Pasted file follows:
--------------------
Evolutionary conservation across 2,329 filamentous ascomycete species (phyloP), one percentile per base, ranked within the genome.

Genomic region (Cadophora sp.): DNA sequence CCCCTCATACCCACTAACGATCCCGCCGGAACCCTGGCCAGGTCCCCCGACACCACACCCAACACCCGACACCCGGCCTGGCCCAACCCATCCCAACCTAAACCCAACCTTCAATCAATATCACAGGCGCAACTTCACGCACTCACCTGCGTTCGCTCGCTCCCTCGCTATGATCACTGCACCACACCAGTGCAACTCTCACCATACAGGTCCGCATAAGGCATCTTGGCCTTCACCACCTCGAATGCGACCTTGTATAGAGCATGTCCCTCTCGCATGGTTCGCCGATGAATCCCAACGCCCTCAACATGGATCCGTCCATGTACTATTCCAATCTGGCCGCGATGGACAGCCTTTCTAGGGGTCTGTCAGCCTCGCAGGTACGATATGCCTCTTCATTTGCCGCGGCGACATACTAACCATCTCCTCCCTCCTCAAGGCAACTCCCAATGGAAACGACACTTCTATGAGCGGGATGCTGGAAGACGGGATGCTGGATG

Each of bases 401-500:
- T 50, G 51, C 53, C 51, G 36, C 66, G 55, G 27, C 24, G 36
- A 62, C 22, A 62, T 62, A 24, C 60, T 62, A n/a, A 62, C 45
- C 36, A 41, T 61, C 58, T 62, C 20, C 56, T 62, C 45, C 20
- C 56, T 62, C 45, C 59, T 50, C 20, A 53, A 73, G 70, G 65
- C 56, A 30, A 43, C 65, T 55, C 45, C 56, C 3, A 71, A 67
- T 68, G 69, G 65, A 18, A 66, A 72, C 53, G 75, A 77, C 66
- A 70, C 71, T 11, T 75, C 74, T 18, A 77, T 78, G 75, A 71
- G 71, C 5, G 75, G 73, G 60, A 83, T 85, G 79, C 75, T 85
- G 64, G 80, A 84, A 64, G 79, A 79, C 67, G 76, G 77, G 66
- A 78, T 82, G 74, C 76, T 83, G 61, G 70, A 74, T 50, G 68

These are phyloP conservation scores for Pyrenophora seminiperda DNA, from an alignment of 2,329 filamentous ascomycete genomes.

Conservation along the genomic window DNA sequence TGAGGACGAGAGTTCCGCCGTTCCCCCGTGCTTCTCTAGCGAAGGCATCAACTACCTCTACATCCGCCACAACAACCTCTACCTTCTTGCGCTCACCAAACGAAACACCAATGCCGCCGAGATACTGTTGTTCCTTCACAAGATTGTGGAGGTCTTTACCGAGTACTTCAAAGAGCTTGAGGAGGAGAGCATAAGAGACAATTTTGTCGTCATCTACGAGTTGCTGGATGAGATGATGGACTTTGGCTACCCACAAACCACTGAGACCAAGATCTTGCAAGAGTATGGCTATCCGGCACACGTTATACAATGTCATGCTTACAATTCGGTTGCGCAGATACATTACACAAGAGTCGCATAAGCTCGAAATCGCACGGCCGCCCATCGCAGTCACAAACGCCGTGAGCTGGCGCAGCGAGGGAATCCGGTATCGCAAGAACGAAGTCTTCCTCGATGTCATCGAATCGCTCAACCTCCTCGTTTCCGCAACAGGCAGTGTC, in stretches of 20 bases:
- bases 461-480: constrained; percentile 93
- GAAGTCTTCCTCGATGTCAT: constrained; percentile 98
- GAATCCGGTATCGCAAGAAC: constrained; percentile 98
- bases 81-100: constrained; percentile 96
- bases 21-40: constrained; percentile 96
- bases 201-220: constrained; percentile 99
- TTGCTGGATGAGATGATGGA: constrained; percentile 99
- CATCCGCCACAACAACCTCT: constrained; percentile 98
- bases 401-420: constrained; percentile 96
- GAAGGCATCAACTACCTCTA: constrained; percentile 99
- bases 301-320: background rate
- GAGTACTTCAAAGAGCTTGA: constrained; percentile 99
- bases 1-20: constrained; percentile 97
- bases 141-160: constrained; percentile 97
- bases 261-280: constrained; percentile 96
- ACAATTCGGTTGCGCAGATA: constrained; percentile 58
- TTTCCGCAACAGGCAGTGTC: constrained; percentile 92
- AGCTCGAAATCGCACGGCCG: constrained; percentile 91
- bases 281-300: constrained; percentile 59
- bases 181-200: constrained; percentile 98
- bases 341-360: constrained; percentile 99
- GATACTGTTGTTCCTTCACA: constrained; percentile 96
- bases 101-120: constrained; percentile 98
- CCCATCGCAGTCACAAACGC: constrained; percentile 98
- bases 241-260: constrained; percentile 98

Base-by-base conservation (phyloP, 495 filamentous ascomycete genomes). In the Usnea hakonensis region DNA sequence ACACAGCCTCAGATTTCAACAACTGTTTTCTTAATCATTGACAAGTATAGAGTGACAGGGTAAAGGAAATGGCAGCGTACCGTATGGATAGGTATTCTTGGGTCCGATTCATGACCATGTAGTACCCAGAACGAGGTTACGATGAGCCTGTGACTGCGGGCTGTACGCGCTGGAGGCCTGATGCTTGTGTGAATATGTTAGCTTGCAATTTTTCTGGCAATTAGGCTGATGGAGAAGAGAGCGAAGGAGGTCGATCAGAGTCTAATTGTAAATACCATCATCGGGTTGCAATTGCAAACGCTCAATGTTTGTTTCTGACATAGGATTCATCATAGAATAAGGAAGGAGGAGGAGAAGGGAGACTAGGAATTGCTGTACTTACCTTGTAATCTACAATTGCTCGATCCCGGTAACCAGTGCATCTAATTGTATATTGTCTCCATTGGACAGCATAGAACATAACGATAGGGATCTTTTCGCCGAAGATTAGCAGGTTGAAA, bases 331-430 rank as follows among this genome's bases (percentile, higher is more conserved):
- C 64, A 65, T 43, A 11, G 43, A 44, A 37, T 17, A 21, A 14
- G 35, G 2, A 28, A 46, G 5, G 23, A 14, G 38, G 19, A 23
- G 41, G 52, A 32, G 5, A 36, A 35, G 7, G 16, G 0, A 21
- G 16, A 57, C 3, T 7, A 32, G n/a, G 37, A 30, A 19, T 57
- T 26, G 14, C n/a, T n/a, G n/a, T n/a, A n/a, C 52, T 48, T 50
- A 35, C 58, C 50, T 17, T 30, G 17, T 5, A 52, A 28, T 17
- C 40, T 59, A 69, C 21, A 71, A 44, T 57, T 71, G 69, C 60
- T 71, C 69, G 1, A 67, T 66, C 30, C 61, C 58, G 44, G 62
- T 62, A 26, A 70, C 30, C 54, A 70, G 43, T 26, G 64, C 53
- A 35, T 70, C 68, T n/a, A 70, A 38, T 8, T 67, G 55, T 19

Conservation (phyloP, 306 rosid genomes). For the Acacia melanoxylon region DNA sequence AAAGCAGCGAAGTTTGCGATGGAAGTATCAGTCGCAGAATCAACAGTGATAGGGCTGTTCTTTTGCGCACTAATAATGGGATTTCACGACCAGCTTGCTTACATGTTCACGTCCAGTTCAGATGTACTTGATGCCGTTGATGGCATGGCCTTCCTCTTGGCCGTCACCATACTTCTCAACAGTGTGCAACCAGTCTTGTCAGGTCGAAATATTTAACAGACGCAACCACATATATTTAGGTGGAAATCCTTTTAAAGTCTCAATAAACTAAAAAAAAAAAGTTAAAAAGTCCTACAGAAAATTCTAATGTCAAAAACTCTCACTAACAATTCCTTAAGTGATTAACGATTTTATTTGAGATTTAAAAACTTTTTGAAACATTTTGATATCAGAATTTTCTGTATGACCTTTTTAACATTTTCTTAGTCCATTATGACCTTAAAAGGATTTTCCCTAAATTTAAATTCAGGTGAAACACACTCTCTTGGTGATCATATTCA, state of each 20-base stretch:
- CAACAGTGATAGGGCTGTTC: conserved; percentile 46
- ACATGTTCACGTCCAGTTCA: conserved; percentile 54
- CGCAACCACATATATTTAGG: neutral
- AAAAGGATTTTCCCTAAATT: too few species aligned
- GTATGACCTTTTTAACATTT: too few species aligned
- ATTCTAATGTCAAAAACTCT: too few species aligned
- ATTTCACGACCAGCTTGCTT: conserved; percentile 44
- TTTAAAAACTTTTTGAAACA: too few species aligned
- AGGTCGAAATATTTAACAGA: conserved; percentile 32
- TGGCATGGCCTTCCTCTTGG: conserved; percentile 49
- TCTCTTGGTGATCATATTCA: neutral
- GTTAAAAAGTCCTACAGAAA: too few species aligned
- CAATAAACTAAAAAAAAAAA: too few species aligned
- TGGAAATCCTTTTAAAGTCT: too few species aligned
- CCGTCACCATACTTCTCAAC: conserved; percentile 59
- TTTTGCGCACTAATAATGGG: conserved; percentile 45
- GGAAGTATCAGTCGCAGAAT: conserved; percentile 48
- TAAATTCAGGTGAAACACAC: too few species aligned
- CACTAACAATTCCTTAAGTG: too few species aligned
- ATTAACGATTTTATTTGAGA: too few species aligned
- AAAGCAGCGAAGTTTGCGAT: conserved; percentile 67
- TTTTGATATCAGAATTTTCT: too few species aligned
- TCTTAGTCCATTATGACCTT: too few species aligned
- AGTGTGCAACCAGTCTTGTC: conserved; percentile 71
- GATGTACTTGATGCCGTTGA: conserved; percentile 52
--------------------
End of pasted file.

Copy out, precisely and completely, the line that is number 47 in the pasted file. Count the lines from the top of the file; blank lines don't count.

- A 35, C 58, C 50, T 17, T 30, G 17, T 5, A 52, A 28, T 17